White House to Review Military Surplus Policy for Law Enforcement

Troubled by images of heavily armed police facing off protesters in Ferguson, Mo., President Obama is ordering a review of federal programs that help law enforcement agencies buy military equipment.

National Guard Called In As Unrest Continues In Ferguson

Police watch as demonstrators protest the killing of teenager Michael Brown on Wednesday, Aug. 20, 2014, in Ferguson, Mo. Brown was shot and killed by a Ferguson police officer on Aug. 9. (Credit: Scott Olson/Getty Images)

Obama wants to know whether the programs are “appropriate” for local policing and whether police are given the training and guidance needed to use military-grade equipment properly, a senior administration official said Saturday.

The review, to be led by White House staff, will also look into whether the federal government is sufficiently auditing the use of the equipment it helps facilitate, according to the official, who requested anonymity to discuss the president’s in-house directive.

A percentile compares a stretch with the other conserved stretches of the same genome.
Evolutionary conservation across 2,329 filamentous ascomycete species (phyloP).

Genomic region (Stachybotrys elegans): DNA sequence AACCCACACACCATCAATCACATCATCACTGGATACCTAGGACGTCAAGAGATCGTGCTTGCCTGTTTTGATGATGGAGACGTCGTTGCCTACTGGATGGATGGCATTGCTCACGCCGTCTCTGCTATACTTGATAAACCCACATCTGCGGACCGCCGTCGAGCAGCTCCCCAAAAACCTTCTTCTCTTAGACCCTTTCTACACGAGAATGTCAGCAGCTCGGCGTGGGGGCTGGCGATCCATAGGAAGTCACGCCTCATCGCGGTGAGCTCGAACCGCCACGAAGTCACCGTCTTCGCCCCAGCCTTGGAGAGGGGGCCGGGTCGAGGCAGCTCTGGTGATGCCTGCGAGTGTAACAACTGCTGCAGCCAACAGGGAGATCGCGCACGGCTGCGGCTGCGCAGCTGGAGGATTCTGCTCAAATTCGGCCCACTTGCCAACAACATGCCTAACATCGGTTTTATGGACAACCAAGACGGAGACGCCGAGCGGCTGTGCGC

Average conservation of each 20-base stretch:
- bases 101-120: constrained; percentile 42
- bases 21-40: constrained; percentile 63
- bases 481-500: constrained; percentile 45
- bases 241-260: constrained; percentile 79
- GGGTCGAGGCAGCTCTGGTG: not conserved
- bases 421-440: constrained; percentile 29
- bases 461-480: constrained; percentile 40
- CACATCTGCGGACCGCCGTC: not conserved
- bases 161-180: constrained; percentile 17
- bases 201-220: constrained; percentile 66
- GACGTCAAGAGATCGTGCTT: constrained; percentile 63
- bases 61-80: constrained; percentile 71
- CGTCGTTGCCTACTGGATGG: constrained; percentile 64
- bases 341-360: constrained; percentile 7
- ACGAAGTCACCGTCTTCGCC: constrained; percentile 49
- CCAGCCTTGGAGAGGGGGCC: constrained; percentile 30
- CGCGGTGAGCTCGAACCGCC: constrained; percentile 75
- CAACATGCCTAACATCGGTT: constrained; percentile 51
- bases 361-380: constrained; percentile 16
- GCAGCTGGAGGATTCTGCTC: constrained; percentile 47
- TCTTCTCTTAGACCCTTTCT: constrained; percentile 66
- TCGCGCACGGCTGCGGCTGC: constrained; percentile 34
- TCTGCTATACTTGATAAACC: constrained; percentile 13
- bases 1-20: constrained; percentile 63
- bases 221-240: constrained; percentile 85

The federal government has been helping police purchase military equipment for more than 10 years, ever since the events of Sept. 11, 2001, raised concerns about police readiness for a serious attack. Through grant programs and transfers from the military, the U.S. government has helped make the gear available to law enforcement agencies across the nation that have asked for it.

Click here to read the full story on LATimes.com.


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